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Inside the Lab Profession, Training and education, Oncology, Digital and computational pathology

Trial by Fire

How did you find your way to pathology and tumor classification?

Initially, I wanted to become a surgeon, but after a brief stint in surgery, I realized I’d be bored pretty rapidly. Broadly speaking, I think you can classify physicians into those interested in curing disease and those interested in understanding it – and I realized that I was more interested in the latter. And by chance, when I decided that surgery wasn’t the career for me, a position opened in pathology. I’d never thought about pathology, but it was love at first sight. I’ve never regretted it for one moment.

Tumor pathology has always been one of my major interests. The striking variety of different tumors is a big puzzle, and I’ve had a lifelong interest in walking the thin line between experimental pathology and diagnostic pathology to try to solve it. Recently, I’ve been lucky enough to get involved as a series editor of the World Health Organization’s tumor classification series – one of the most influential things I’ve done, and a real pleasure. We’re recording the transition from pure morphology to molecular classifications that impact the way patients are treated.

Pathologists have always looked at patterns of gene expression as they are reflected in morphology – but for a long time, we didn’t know which genes were involved. When I became a pathologist, morphology was the endpoint of what we could contribute to disease diagnosis. Now that we have a better understanding of genetics, it’s only the beginning. Morphology allows us to use microscopic tissue analysis to select which samples and tests to use, while molecular analysis allows us to understand tumor pathways and heterogeneity. So I don’t think the morphological dimension of our work will disappear; rather, it has become the foundation upon which the molecular dimension is built. And that’s not just something for a happy few; it will impact the way every diagnostic pathologist works.

It will impact the way every diagnostic pathologist works.

Can you talk about your work in resource-poor communities? How have digital tools helped?

I’ve always perceived myself as a global citizen. Although I’m Dutch, I spent my boyhood in South Africa, which gave me a head start on feeling comfortable wherever I am in the world. In all of my leadership positions, I’ve actively looked for a partner institution in a resource-poor country to assist with pathology development. One reason for this is because the first position I held as a young pathologist was in Suriname, where I was confronted with a totally different pattern of disease and a significant lack of infrastructure. It was trial by fire! So I’ve spent my career trying to help others in similar positions – from Cuba to Cameroon.

Digital tools haven’t changed the way pathologists look at tissue – but they have enormously facilitated things like training and long-distance consultation. At the moment, I spend about a month each year educating medical students in Nepal and supporting pathologists there. Virtual microscopy has allowed them to team up with expert pathologists all over the world much more easily. Pathology is pretty much the same everywhere, and Nepalese pathologists are well-trained. They’re familiar with the sophisticated approaches of cutting-edge pathology, but they don’t have the infrastructure to use many of them – not even ones we take for granted, like immunohistochemistry – so they lack the information we use to diagnose and classify disease.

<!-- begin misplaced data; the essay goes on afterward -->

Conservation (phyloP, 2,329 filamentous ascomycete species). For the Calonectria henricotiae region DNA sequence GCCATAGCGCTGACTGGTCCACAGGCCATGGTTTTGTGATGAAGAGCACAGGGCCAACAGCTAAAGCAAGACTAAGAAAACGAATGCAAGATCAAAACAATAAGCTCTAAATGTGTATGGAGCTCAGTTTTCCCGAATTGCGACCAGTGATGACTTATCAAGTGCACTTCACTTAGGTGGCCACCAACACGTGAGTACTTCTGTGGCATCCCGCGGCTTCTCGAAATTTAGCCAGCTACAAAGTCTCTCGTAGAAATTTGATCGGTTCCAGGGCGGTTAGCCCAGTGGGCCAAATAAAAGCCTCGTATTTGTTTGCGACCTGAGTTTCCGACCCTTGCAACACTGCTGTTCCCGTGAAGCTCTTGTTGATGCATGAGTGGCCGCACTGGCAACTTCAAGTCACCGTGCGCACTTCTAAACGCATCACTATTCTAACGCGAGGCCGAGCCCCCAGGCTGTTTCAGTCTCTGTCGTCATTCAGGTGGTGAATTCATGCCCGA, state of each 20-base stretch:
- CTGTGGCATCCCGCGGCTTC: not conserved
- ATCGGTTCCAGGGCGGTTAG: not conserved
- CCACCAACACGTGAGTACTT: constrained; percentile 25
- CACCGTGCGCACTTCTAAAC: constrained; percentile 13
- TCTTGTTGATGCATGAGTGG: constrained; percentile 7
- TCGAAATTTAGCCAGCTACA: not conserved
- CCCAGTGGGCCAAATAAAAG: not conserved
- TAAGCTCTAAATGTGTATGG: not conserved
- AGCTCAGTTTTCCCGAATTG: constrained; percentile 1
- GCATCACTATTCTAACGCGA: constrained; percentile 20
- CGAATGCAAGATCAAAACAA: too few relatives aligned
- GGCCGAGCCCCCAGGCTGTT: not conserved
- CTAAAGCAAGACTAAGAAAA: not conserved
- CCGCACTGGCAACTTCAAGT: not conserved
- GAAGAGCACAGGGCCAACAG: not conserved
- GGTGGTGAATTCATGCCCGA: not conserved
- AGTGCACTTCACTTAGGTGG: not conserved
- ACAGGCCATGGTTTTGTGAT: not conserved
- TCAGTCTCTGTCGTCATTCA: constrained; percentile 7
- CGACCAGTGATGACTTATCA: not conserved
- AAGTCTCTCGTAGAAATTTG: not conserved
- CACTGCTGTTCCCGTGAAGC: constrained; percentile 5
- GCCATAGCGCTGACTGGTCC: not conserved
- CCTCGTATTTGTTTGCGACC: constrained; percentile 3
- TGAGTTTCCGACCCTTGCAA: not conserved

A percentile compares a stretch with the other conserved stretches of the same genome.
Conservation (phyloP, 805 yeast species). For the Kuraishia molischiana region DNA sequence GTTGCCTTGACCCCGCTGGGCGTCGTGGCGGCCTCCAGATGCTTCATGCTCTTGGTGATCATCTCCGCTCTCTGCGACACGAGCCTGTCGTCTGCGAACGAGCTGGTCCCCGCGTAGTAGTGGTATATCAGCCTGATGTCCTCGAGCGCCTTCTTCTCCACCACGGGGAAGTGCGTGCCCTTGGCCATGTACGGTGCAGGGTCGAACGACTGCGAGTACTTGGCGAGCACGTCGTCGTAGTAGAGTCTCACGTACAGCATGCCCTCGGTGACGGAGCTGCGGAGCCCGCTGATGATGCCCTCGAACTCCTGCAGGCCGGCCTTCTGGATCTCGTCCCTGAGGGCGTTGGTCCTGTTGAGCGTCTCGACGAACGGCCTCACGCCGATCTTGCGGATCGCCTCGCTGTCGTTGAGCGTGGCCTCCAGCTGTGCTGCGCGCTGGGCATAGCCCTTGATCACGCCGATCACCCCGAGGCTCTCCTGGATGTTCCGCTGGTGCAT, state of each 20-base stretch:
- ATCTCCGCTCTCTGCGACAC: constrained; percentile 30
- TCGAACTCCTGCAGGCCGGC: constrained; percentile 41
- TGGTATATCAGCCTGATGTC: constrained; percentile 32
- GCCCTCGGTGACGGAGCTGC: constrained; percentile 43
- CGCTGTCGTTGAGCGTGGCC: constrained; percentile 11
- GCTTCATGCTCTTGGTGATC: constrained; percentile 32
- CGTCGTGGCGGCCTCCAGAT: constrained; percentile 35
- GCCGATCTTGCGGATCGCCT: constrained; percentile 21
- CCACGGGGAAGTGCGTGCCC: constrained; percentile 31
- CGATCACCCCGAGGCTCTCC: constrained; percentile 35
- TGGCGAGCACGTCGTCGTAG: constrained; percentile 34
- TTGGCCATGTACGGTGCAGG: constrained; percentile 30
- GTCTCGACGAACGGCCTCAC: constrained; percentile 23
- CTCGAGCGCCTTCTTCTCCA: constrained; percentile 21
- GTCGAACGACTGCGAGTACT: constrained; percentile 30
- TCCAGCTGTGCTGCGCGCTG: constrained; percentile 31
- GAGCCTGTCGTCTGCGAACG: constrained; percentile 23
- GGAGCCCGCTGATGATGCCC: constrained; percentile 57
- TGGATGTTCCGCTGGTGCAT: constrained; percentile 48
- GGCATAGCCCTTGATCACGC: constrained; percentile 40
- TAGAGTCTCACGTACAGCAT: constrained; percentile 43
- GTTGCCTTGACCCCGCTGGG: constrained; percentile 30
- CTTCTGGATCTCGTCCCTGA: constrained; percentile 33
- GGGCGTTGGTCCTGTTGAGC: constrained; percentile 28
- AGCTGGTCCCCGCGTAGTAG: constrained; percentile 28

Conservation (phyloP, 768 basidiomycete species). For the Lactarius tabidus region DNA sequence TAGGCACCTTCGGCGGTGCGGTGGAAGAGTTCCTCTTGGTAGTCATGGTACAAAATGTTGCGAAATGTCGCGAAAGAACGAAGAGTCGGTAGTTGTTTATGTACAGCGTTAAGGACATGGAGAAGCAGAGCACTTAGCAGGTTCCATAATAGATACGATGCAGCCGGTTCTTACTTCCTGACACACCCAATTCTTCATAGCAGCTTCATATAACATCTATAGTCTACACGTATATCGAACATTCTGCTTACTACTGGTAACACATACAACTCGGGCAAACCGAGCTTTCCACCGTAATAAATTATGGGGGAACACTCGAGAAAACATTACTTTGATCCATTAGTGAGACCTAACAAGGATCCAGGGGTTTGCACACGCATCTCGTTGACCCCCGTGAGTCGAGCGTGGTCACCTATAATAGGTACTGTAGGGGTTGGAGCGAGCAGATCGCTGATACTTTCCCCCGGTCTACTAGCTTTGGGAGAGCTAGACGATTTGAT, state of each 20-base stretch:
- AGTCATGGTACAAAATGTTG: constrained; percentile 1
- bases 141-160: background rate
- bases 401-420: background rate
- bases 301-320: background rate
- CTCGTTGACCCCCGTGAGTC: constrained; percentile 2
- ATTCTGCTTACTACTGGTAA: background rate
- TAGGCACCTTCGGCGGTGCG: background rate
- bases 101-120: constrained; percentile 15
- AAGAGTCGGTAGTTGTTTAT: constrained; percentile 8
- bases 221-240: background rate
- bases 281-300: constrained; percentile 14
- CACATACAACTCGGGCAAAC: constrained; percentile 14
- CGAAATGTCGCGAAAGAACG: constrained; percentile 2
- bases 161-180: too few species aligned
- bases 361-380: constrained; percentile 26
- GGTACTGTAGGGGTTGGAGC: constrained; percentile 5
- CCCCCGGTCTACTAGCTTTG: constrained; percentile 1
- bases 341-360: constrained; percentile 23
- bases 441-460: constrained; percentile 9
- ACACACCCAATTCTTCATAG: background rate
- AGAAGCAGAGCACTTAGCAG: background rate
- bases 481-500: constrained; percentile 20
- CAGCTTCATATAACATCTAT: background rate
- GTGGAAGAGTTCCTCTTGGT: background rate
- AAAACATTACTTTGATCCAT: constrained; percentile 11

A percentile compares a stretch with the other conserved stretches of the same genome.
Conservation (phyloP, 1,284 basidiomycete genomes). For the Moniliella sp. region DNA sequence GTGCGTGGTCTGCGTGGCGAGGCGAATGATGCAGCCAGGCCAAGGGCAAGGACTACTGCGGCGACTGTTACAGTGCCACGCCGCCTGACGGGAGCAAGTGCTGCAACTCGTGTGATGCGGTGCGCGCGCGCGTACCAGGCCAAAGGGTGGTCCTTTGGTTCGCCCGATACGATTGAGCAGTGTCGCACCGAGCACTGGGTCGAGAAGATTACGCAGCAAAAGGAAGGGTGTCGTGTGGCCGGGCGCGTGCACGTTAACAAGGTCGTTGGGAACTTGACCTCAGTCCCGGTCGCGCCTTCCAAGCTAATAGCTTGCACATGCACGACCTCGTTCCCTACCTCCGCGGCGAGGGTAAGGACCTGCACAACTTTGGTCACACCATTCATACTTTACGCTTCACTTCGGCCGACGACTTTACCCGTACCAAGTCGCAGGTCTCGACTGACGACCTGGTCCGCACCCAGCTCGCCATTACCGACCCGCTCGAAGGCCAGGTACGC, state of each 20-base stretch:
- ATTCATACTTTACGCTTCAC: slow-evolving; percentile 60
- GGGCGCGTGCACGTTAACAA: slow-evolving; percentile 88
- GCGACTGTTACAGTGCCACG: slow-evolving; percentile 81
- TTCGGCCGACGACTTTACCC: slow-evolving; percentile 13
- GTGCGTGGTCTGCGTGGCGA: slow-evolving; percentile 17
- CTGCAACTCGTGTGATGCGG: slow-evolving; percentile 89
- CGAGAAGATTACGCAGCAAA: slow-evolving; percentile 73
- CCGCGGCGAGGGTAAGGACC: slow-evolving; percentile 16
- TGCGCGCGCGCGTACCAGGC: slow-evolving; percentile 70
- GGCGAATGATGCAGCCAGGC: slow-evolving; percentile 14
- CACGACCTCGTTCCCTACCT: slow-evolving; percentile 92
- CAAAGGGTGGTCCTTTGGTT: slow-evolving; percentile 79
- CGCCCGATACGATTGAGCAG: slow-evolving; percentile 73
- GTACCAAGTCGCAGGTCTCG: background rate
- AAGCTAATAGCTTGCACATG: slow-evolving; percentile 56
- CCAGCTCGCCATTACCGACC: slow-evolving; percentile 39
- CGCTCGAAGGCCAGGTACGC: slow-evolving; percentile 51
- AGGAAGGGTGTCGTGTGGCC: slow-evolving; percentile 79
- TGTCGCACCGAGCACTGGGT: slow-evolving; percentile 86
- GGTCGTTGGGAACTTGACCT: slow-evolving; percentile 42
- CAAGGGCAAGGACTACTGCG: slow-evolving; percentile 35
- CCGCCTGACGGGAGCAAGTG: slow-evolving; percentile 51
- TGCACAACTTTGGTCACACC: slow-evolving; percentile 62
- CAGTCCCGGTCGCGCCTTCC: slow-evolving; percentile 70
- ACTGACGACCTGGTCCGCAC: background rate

What are the biggest challenges currently facing pathology?

Most pathologists are still mainly interested in what they can do with a microscope. But if the people involved in day-to-day diagnostics remain attached to their microscopes, they’ll miss out on the molecular revolution. I think that’s the main challenge in pathology right now: to reshape the discipline in such a way that pathology remains a key element in understanding disease, and goes beyond tissue samples to offer a molecular understanding of disease and therapy.

It’s also important to get the public eye on pathology. It’s not a very flashy discipline; a surgeon who has done some spectacular interventions with immediate success is much better perceived than a pathologist who is quietly sitting in his office, looking through a microscope. But pathologists can change that. We should be much more actively engaged in interaction with the public, teaching them who we are and showing them the importance of what we do.

What’s the most interesting thing you’ve learned in your career?

The importance of education. This ties in with one of the main challenges in pathology, the lack of public awareness and the need to send the message that it’s in an absolutely fascinating new phase of its development. The impact of a serious effort at any level of education, is absolutely crucial – and not only in terms of conveying factual information, but also in being a role model. It’s not only about classroom teaching; it’s a more holistic vision on the role of an educator. I’ve enjoyed research, but over time, I realized that the cited half-life of a good paper is only a few years. The half-life of a good educational effort is a generation – a pathologist’s entire career.

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